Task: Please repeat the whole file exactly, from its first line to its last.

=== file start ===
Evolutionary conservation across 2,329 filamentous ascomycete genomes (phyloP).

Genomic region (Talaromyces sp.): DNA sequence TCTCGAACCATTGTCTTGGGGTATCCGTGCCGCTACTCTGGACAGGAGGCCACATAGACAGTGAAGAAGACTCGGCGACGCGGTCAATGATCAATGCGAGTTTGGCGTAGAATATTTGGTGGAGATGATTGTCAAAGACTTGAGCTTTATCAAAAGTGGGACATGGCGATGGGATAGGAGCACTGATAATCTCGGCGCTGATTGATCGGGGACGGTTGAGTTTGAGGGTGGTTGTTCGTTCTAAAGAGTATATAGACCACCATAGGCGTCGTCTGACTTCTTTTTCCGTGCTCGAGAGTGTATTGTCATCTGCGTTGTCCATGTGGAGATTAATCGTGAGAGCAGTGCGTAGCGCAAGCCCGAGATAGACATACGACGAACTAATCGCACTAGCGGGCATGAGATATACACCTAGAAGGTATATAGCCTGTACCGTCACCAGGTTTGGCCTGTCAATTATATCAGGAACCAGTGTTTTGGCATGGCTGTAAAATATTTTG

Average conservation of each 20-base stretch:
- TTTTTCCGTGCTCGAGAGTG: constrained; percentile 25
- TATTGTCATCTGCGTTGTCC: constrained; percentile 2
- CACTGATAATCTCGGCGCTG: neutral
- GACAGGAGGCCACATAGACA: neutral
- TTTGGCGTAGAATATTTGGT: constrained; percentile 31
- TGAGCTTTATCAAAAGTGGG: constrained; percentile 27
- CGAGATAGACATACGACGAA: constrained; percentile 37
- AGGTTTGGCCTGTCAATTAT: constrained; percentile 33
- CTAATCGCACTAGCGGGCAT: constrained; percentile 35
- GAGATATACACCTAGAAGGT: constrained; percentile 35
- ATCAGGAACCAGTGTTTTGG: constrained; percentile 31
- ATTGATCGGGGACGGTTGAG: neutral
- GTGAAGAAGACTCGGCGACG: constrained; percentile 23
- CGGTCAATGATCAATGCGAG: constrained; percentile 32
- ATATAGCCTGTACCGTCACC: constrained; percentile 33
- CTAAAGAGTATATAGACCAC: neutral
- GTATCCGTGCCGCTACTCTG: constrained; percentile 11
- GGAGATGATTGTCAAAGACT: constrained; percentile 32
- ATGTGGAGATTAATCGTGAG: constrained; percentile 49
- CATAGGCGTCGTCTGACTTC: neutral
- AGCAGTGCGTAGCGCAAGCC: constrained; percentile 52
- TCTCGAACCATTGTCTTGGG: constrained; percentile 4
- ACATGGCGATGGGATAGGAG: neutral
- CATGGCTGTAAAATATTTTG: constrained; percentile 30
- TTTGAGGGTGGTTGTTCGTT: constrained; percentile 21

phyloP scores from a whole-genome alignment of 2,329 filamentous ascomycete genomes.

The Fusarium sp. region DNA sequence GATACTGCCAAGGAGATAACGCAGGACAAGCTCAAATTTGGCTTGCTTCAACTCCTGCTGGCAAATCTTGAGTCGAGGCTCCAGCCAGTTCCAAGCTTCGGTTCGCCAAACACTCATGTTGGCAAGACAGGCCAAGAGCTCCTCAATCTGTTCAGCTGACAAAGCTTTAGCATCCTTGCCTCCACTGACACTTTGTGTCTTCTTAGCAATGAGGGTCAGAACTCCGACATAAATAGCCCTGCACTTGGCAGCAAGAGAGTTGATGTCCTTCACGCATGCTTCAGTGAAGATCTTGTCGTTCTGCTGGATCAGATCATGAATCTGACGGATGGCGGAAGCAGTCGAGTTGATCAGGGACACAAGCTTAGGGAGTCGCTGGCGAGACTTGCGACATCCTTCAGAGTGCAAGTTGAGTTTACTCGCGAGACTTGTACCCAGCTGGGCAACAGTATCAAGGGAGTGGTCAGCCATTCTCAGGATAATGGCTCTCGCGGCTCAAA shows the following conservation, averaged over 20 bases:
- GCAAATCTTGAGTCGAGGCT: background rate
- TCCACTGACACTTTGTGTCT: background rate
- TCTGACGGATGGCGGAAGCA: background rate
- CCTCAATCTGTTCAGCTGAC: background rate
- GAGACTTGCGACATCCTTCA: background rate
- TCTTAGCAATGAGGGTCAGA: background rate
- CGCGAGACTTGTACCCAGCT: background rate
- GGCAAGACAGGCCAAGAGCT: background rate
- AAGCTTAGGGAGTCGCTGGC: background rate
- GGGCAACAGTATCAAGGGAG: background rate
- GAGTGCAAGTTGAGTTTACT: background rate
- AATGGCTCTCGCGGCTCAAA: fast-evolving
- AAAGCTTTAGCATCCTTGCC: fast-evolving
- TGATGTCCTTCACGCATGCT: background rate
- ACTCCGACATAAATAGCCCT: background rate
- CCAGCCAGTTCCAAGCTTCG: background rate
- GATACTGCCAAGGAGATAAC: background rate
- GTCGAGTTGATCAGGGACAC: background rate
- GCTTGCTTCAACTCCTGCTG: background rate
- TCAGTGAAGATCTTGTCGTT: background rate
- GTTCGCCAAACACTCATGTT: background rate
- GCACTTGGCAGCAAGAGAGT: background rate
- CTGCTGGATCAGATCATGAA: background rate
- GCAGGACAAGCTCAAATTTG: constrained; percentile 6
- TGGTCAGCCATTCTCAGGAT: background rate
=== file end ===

Evolutionary conservation across 2,329 filamentous ascomycete genomes (phyloP).

Genomic region (Talaromyces sp.): DNA sequence TCTCGAACCATTGTCTTGGGGTATCCGTGCCGCTACTCTGGACAGGAGGCCACATAGACAGTGAAGAAGACTCGGCGACGCGGTCAATGATCAATGCGAGTTTGGCGTAGAATATTTGGTGGAGATGATTGTCAAAGACTTGAGCTTTATCAAAAGTGGGACATGGCGATGGGATAGGAGCACTGATAATCTCGGCGCTGATTGATCGGGGACGGTTGAGTTTGAGGGTGGTTGTTCGTTCTAAAGAGTATATAGACCACCATAGGCGTCGTCTGACTTCTTTTTCCGTGCTCGAGAGTGTATTGTCATCTGCGTTGTCCATGTGGAGATTAATCGTGAGAGCAGTGCGTAGCGCAAGCCCGAGATAGACATACGACGAACTAATCGCACTAGCGGGCATGAGATATACACCTAGAAGGTATATAGCCTGTACCGTCACCAGGTTTGGCCTGTCAATTATATCAGGAACCAGTGTTTTGGCATGGCTGTAAAATATTTTG

Average conservation of each 20-base stretch:
- TTTTTCCGTGCTCGAGAGTG: constrained; percentile 25
- TATTGTCATCTGCGTTGTCC: constrained; percentile 2
- CACTGATAATCTCGGCGCTG: neutral
- GACAGGAGGCCACATAGACA: neutral
- TTTGGCGTAGAATATTTGGT: constrained; percentile 31
- TGAGCTTTATCAAAAGTGGG: constrained; percentile 27
- CGAGATAGACATACGACGAA: constrained; percentile 37
- AGGTTTGGCCTGTCAATTAT: constrained; percentile 33
- CTAATCGCACTAGCGGGCAT: constrained; percentile 35
- GAGATATACACCTAGAAGGT: constrained; percentile 35
- ATCAGGAACCAGTGTTTTGG: constrained; percentile 31
- ATTGATCGGGGACGGTTGAG: neutral
- GTGAAGAAGACTCGGCGACG: constrained; percentile 23
- CGGTCAATGATCAATGCGAG: constrained; percentile 32
- ATATAGCCTGTACCGTCACC: constrained; percentile 33
- CTAAAGAGTATATAGACCAC: neutral
- GTATCCGTGCCGCTACTCTG: constrained; percentile 11
- GGAGATGATTGTCAAAGACT: constrained; percentile 32
- ATGTGGAGATTAATCGTGAG: constrained; percentile 49
- CATAGGCGTCGTCTGACTTC: neutral
- AGCAGTGCGTAGCGCAAGCC: constrained; percentile 52
- TCTCGAACCATTGTCTTGGG: constrained; percentile 4
- ACATGGCGATGGGATAGGAG: neutral
- CATGGCTGTAAAATATTTTG: constrained; percentile 30
- TTTGAGGGTGGTTGTTCGTT: constrained; percentile 21

phyloP scores from a whole-genome alignment of 2,329 filamentous ascomycete genomes.

The Fusarium sp. region DNA sequence GATACTGCCAAGGAGATAACGCAGGACAAGCTCAAATTTGGCTTGCTTCAACTCCTGCTGGCAAATCTTGAGTCGAGGCTCCAGCCAGTTCCAAGCTTCGGTTCGCCAAACACTCATGTTGGCAAGACAGGCCAAGAGCTCCTCAATCTGTTCAGCTGACAAAGCTTTAGCATCCTTGCCTCCACTGACACTTTGTGTCTTCTTAGCAATGAGGGTCAGAACTCCGACATAAATAGCCCTGCACTTGGCAGCAAGAGAGTTGATGTCCTTCACGCATGCTTCAGTGAAGATCTTGTCGTTCTGCTGGATCAGATCATGAATCTGACGGATGGCGGAAGCAGTCGAGTTGATCAGGGACACAAGCTTAGGGAGTCGCTGGCGAGACTTGCGACATCCTTCAGAGTGCAAGTTGAGTTTACTCGCGAGACTTGTACCCAGCTGGGCAACAGTATCAAGGGAGTGGTCAGCCATTCTCAGGATAATGGCTCTCGCGGCTCAAA shows the following conservation, averaged over 20 bases:
- GCAAATCTTGAGTCGAGGCT: background rate
- TCCACTGACACTTTGTGTCT: background rate
- TCTGACGGATGGCGGAAGCA: background rate
- CCTCAATCTGTTCAGCTGAC: background rate
- GAGACTTGCGACATCCTTCA: background rate
- TCTTAGCAATGAGGGTCAGA: background rate
- CGCGAGACTTGTACCCAGCT: background rate
- GGCAAGACAGGCCAAGAGCT: background rate
- AAGCTTAGGGAGTCGCTGGC: background rate
- GGGCAACAGTATCAAGGGAG: background rate
- GAGTGCAAGTTGAGTTTACT: background rate
- AATGGCTCTCGCGGCTCAAA: fast-evolving
- AAAGCTTTAGCATCCTTGCC: fast-evolving
- TGATGTCCTTCACGCATGCT: background rate
- ACTCCGACATAAATAGCCCT: background rate
- CCAGCCAGTTCCAAGCTTCG: background rate
- GATACTGCCAAGGAGATAAC: background rate
- GTCGAGTTGATCAGGGACAC: background rate
- GCTTGCTTCAACTCCTGCTG: background rate
- TCAGTGAAGATCTTGTCGTT: background rate
- GTTCGCCAAACACTCATGTT: background rate
- GCACTTGGCAGCAAGAGAGT: background rate
- CTGCTGGATCAGATCATGAA: background rate
- GCAGGACAAGCTCAAATTTG: constrained; percentile 6
- TGGTCAGCCATTCTCAGGAT: background rate